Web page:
By Dr. Jim Ferguson
The flu continues to rage, and the spittle keeps flying. You may find this a  disgusting statement, but I assure you it is a valid observation. Years ago I watched two friends talking in front of a window as the morning sun streamed in. Just as dust, suspended in the air, reflects light, my friends’ animated conversation spewed micro droplets easily seen floating in the sunlight.

Understandably, coughing and sneezing produces more flying droplets than even impassioned dialogue. You would think people would have gotten the word that you’re supposed to hack and sneeze into your sleeve. Thankfully, no one uses a handkerchief anymore, but too many are otherwise oblivious or just don’t care to protect others from their flying secretions. Recently, I read that during the 1918-19 Spanish Flu pandemic, you could be arrested in Knoxville for indiscriminately casting your fomites (infected spittle) to the wind or on the ground.

My mother was the victim of a Typhoid Mary bridge partner who hacked and sneezed into tissue paper, callously casting soiled tissue on the table as he then dealt the cards with contaminated hands. It took two weeks, two rounds of antibiotics, inhalers and steroids to fix my Mom; and her cold wasn’t the deadly influenza virus variety.

Cough is one of the most common reasons a patient sees a doctor. And during the flu season, ERs and doctors’ offices are full of hacking and masked people. Masks may lesson sprayed fomites from the sick, but otherwise offer little prevention to the well. Staying out of crowds and at arms length even from friends is wise during an epidemic. During a flu outbreak several years ago, our minister recommended that we omit handshakes or hugs and instead extend greetings by crossing our forearms with our neighbors in the pattern of a cross.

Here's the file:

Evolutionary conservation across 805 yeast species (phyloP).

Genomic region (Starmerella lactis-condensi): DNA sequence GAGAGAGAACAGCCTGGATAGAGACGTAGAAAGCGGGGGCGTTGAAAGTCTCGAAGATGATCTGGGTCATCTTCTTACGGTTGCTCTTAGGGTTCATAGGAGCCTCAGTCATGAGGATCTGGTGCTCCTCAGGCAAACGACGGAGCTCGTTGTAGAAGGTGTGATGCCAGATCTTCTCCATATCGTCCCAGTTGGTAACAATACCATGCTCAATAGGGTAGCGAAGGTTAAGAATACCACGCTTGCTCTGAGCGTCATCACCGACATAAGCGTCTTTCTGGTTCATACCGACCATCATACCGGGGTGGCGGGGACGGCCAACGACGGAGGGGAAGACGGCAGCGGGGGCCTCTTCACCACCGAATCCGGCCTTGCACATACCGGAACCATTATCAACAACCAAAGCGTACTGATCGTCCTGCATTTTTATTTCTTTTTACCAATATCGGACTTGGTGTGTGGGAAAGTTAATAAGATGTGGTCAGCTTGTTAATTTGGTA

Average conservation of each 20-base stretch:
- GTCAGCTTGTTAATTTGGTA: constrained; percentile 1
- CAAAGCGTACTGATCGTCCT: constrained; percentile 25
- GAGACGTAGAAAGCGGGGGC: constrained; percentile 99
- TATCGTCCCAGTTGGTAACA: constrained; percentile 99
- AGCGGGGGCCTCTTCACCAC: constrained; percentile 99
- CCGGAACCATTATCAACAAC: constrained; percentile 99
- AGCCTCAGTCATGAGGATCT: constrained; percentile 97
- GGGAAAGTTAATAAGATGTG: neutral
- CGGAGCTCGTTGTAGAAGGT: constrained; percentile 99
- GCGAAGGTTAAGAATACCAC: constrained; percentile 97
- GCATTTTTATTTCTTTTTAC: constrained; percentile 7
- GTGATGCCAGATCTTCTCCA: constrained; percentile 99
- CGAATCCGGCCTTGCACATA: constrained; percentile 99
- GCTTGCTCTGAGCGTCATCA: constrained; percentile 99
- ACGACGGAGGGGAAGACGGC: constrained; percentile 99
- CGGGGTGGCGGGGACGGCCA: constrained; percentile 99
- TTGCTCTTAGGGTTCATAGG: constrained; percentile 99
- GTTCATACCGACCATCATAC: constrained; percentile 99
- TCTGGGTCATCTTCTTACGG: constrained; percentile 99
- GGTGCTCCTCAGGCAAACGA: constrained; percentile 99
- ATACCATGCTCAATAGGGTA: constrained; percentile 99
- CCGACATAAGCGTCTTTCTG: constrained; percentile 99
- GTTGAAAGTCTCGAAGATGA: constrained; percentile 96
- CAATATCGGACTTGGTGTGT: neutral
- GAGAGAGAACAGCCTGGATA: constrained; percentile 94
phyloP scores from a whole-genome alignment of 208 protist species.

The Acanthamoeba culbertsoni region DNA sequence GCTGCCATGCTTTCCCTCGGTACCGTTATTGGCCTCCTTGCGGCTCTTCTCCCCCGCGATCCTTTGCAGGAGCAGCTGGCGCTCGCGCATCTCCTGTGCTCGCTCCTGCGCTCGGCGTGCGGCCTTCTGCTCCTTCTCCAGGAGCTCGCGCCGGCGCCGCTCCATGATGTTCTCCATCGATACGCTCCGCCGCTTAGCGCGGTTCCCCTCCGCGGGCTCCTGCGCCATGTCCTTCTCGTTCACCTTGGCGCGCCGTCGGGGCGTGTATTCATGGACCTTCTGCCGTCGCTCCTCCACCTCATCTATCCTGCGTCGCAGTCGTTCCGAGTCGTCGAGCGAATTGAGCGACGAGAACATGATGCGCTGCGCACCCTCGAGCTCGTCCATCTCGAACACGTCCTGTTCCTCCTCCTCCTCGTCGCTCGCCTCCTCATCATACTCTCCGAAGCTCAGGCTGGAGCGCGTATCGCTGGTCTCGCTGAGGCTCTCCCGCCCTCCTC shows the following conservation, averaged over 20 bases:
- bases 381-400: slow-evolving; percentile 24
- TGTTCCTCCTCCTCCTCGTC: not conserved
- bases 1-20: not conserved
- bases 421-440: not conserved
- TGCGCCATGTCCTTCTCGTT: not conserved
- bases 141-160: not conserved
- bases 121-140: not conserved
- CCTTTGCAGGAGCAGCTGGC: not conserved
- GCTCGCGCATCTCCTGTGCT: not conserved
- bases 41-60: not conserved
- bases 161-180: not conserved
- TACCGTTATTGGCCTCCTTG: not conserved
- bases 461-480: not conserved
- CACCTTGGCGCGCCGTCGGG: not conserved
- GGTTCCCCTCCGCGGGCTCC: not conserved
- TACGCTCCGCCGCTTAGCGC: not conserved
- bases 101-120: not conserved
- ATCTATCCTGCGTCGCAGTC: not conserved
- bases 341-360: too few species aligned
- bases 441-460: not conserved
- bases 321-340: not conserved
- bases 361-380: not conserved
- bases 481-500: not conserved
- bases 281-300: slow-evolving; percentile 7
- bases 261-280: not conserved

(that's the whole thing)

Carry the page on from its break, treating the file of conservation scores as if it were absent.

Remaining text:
Though influenza and other viral infections are in the news, we live surrounded by bacteria. In fact, deaths from influenza often occur from viral induced bacterial complications. Humans have evolved to live in a symbiotic relationship with the hordes of bacteria in, for instance, our intestinal tracts. Science is now discovering a relationship between the gut bacterial biome and a healthy immune system.

I recently read a study on the internet – so it must be true – of germ concentrations associated with air travel. Obviously, you should be concerned if the person sitting next to you in coach is sick with a cold or the flu. And for years concerns have been raised about recirculating air in a closed airplane cabin. It’s difficult to culture viruses from the air or environmental surfaces because drying quickly kills viruses. Bacteria are more readily cultured, and in the recent study high concentrations were found in airplane bathrooms and perhaps not surprisingly on check in kiosks. Even restaurants are moving toward computer screens for ordering dessert, bagels or coffee. The teaching points are your hands are easily contaminated, and you should carry a bottle of hand sanitizer with you when you’re out and about.